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Math Help - Rings

  1. #1
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    Rings

    Prove that R is commutative if and only if R' is commutative.
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  2. #2
    Senior Member Tinyboss's Avatar
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    What is R'?
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  3. #3
    MHF Contributor Drexel28's Avatar
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    Quote Originally Posted by bookie88 View Post
    Prove that R is commutative if and only if R' is commutative.
    Quote Originally Posted by Tinyboss View Post
    What is R'?
    I'm going to take a wild guess. Let R be a commutative ring and \phi:R\to R' an epimorphism. Then, R' is commutative. To see this let \phi(r),\phi(s)\in R' then \phi(r)\phi(s)=\phi(rs)=\phi(sr)=\phi(s)\phi(r)
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  4. #4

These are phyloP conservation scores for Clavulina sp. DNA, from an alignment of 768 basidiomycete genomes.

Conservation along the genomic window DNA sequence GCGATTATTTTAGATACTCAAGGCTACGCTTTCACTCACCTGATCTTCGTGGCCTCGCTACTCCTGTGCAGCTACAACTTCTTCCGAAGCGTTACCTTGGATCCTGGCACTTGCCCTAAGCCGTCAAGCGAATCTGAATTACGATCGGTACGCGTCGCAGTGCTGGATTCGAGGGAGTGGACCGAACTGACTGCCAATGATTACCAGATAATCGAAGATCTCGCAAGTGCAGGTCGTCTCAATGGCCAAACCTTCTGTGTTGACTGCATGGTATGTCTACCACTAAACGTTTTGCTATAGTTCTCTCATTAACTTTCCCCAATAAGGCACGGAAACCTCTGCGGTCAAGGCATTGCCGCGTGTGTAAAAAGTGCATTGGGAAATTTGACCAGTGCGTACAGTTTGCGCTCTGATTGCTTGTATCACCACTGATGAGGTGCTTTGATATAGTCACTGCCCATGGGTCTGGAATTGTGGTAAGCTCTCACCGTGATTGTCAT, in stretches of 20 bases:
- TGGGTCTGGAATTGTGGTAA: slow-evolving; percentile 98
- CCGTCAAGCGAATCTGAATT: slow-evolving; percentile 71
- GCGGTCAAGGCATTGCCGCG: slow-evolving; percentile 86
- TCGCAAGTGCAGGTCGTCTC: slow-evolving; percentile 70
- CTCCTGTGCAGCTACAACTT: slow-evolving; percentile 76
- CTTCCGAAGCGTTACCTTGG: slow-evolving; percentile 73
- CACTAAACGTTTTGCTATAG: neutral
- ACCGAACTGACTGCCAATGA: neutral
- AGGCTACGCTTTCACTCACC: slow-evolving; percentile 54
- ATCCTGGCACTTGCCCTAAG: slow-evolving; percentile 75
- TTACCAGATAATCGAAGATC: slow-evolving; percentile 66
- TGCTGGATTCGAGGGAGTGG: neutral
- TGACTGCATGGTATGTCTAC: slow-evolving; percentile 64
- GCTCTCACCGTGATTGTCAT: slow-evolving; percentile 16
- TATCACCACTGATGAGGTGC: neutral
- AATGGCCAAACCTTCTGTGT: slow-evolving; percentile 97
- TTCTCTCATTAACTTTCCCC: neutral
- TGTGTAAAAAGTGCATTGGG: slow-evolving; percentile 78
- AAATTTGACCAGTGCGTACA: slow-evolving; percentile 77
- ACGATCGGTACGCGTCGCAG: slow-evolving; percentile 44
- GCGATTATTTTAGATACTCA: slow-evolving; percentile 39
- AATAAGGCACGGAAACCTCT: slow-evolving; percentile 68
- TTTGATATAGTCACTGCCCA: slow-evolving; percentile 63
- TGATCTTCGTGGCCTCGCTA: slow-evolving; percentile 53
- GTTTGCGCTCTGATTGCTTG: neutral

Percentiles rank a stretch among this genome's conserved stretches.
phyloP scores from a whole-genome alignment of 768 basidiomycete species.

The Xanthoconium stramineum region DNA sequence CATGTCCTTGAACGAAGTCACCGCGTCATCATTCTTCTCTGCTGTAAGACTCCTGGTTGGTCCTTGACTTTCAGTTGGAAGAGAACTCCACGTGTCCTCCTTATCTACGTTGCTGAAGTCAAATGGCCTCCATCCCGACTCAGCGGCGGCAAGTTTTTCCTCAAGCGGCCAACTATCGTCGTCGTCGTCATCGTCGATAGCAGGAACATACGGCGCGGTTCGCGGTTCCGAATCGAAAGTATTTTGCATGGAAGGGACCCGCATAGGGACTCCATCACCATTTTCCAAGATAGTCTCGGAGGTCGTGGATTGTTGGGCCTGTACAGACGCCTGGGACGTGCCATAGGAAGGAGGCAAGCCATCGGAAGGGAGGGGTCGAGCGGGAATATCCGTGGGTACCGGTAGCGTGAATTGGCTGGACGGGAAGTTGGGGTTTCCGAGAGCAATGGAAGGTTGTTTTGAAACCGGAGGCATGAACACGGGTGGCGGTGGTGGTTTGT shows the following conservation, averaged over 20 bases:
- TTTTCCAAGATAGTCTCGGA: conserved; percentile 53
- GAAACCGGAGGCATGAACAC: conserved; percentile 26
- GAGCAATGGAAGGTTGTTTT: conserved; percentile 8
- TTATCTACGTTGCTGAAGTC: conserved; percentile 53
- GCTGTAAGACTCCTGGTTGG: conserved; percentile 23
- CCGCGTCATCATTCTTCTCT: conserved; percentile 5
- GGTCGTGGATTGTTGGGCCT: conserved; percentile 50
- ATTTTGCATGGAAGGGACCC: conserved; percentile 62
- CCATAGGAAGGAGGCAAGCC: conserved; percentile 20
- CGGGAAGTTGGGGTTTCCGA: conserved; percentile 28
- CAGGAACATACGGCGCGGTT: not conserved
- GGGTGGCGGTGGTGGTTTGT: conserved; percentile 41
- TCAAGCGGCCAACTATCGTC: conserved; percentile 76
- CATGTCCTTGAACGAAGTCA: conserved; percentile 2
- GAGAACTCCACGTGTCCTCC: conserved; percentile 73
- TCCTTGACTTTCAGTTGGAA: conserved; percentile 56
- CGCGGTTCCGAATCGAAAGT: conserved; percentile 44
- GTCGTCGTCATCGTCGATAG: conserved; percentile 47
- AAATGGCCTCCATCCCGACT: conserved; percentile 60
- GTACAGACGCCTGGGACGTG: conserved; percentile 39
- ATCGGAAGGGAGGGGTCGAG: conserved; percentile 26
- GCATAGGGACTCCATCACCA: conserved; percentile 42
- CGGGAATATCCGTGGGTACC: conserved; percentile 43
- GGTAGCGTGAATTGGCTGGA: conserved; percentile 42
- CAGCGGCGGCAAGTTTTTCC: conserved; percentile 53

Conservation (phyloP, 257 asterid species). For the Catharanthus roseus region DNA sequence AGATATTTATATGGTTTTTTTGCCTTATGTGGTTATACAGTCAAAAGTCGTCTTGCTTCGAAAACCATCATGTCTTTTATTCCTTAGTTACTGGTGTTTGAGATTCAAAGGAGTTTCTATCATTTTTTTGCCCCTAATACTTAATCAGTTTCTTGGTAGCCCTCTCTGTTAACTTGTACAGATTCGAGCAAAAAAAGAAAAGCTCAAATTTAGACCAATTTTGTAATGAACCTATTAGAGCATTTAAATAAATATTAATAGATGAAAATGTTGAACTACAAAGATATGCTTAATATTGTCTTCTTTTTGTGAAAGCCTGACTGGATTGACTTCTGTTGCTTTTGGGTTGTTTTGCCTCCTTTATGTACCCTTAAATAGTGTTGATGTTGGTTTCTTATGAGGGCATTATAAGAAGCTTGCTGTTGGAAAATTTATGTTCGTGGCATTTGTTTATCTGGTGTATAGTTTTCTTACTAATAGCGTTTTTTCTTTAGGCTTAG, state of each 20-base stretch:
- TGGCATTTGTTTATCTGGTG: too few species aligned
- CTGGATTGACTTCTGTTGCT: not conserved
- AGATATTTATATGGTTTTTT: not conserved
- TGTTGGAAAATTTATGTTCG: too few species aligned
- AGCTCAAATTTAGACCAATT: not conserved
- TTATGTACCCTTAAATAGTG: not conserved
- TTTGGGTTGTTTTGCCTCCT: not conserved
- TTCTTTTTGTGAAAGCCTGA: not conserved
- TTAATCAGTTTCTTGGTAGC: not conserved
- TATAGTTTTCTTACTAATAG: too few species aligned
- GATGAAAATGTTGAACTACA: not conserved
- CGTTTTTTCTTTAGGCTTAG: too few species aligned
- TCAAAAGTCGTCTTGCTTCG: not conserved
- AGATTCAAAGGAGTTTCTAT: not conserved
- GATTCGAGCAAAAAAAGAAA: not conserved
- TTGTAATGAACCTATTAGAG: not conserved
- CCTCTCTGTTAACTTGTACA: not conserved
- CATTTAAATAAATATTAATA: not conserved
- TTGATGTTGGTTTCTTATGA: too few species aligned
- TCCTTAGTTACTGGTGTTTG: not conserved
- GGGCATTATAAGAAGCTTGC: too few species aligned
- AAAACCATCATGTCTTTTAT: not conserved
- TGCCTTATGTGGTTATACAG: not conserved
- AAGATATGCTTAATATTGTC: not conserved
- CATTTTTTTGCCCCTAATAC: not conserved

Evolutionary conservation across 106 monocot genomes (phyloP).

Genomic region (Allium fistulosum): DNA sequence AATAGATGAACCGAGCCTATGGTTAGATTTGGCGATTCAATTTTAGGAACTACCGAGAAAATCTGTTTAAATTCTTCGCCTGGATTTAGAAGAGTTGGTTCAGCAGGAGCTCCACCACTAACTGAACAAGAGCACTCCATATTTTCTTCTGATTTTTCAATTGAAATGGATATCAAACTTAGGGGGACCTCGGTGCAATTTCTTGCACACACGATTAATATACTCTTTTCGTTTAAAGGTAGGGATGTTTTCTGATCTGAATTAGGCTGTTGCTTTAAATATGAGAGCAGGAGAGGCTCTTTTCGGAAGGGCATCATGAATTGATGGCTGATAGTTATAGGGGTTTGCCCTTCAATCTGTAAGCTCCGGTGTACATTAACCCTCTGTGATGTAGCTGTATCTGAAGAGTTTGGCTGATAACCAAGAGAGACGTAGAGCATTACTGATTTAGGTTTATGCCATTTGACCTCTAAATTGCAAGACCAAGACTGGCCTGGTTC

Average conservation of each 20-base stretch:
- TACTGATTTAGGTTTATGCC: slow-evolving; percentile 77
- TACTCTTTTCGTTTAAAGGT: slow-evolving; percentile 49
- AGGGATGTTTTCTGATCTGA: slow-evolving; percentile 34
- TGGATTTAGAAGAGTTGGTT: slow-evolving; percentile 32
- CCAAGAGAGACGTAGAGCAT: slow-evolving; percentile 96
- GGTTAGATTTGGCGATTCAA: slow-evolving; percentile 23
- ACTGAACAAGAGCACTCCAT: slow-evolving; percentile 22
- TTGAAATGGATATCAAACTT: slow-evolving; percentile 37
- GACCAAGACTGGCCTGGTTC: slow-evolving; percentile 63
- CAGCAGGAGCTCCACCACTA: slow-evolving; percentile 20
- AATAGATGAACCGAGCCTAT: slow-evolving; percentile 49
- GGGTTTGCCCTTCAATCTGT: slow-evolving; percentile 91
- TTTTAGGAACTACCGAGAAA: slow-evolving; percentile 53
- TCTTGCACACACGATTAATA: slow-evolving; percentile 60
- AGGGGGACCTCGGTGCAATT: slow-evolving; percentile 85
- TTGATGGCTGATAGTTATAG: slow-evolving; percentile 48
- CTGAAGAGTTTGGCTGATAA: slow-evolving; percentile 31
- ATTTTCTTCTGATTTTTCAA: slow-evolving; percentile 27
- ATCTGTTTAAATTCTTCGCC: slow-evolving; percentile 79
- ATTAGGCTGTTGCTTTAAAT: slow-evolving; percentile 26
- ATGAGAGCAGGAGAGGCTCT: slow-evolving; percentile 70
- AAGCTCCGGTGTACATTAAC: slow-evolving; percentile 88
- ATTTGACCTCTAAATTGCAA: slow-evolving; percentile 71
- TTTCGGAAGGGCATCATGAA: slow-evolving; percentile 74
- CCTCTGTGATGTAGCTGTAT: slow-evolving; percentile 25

MHF Contributor Swlabr's Avatar
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    Quote Originally Posted by Drexel28 View Post
    I'm going to take a wild guess. Let R be a commutative ring and \phi:R\to R' an epimorphism. Then, R' is commutative. To see this let \phi(r),\phi(s)\in R' then \phi(r)\phi(s)=\phi(rs)=\phi(sr)=\phi(s)\phi(r)
    It is an 'if and only if', so we would need an isomorphism (epimorphism gives the 'if', monomorphism gives the 'only if').
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  5. #5
    MHF Contributor Drexel28's Avatar
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    Quote Originally Posted by Swlabr View Post
    It is an 'if and only if', so we would need an isomorphism (epimorphism gives the 'if', monomorphism gives the 'only if').
    Why bother with the monomorphism bit? If \phi:R\to R' is an isomorphism then it is an epimorphism and so the above proof works, and since \phi^{-1}:R'\to R 1is an epimorphism too the conclusion follows.
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  6. #6
    MHF Contributor Swlabr's Avatar
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    Quote Originally Posted by Drexel28 View Post
    Why bother with the monomorphism bit? If \phi:R\to R' is an isomorphism then it is an epimorphism and so the above proof works, and since \phi^{-1}:R'\to R 1is an epimorphism too the conclusion follows.
    One way is as easy as the other. I explained it in that way as I had maybe thought you had meant monomorphism as opposed to epimorphism, so I had thought about both cases.
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